Amanda owns a vehicle and has a Quebec driver’s licence. She decides to go to Florida by plane and rents a vehicle from a company located close to the airport. In signing her rental contract, she is contractually bound to bring the car back in the same condition; otherwise she will have to pay for the repairs. Amanda declines the insurance coverage offered by the rental company. On her way to the hotel, she loses control of the vehicle and hits a lamp post. The damages to the car are estimated at $1,500.
GPL had made sure that the Q.E.F. no. 27 endorsement was added to Amanda’s Q.P.F. no. 1 policy, since she had advised our office, prior to her leaving on her trip, that she would be renting a vehicle in the United States. This endorsement included a $250 deductible on Chapter B1 (All Risks). The Q.E.F. no. 27 applies here since it covers automobile liability for damages caused to non-owned vehicles even though her own car was available and in good working order. Furthermore, the insured must be at least partly responsible for the endorsement to take effect. Amanda will only have to pay the $250 deductible; her insurance company will cover the balance. Regarding damages to the lamp post, Chapter A of Amanda’s automobile policy will cover those damages.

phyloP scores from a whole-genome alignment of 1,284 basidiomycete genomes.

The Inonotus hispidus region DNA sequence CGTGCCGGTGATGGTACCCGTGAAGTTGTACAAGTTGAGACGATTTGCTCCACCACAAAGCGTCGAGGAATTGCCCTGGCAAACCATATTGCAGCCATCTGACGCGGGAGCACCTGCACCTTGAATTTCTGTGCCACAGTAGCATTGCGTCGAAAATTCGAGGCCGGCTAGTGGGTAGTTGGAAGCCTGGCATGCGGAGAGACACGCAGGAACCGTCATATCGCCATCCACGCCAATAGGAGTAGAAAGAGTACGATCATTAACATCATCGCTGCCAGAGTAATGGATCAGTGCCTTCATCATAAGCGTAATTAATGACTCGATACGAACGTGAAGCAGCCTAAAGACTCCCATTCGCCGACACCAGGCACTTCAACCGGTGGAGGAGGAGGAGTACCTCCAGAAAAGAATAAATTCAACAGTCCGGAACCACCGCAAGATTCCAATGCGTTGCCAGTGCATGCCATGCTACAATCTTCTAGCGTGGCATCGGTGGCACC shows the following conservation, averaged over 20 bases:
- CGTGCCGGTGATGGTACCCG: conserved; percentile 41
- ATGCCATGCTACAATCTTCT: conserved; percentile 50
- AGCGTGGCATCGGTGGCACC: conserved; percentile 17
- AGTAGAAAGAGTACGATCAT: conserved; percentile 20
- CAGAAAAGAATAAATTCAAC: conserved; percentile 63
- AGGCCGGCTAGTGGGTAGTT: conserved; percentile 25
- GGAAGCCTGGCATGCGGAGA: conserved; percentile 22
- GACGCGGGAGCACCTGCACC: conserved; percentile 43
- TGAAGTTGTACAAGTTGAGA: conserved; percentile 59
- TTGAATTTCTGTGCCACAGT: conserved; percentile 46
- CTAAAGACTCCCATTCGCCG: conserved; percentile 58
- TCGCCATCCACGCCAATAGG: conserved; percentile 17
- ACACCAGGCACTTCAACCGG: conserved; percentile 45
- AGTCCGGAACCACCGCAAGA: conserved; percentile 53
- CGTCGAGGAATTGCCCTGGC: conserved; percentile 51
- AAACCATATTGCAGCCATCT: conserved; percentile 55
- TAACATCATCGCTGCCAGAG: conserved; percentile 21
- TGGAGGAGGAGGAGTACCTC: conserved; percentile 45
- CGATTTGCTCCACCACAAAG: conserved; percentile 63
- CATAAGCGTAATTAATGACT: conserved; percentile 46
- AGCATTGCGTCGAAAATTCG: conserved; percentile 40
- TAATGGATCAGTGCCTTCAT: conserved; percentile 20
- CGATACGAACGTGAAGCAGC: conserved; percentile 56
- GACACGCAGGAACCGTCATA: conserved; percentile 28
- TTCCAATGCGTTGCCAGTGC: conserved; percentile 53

Paul bought a luxury sedan which cost $95,000 a year ago. During a winter storm, he lost control of his car on the highway and the vehicle was declared a total loss. In the last year, his car model was renewed by the maker and is now sold $107,000. The model year of Paul’s vehicle is no longer available with car dealers as a “new” model.
Upon issuing Paul’s automobile insurance contract, GPL suggested the addition of endorsement Q.E.F. no. 43E in consideration of an additional premium. In case of total loss, this endorsement entitles the insured to a new vehicle with the same characteristics, equipment and accessories as the original vehicle. Therefore, provided Paul decides to replace his car, he will benefit from a same type vehicle, even though it is now more expensive.
John owns a home in the Montreal suburbs. Over the last couple of days, he’s been hearing an abnormal whistling sound outside his residence. After verification with the City’s road network employees, John learns that there is a leak in his drinkable water line. To add to his troubles, the break is located under the driveway to his garage, which is made of concrete pavers. The cost of repairs is $9,500.
GPL assurance had made sure the insured’s contract included the endorsement covering breaks to the water line of his residence, since John had mentioned he had invested a lot of money in the landscaping of his home. This endorsement reimburses the demolition expenses for the repairs of the water line as well as the reconstruction of his garage entrance. Also, the endorsement does take into account any depreciation, and affords coverage even though there were no initial damages to the house or to the grounds/lawn (prior to commencing the work).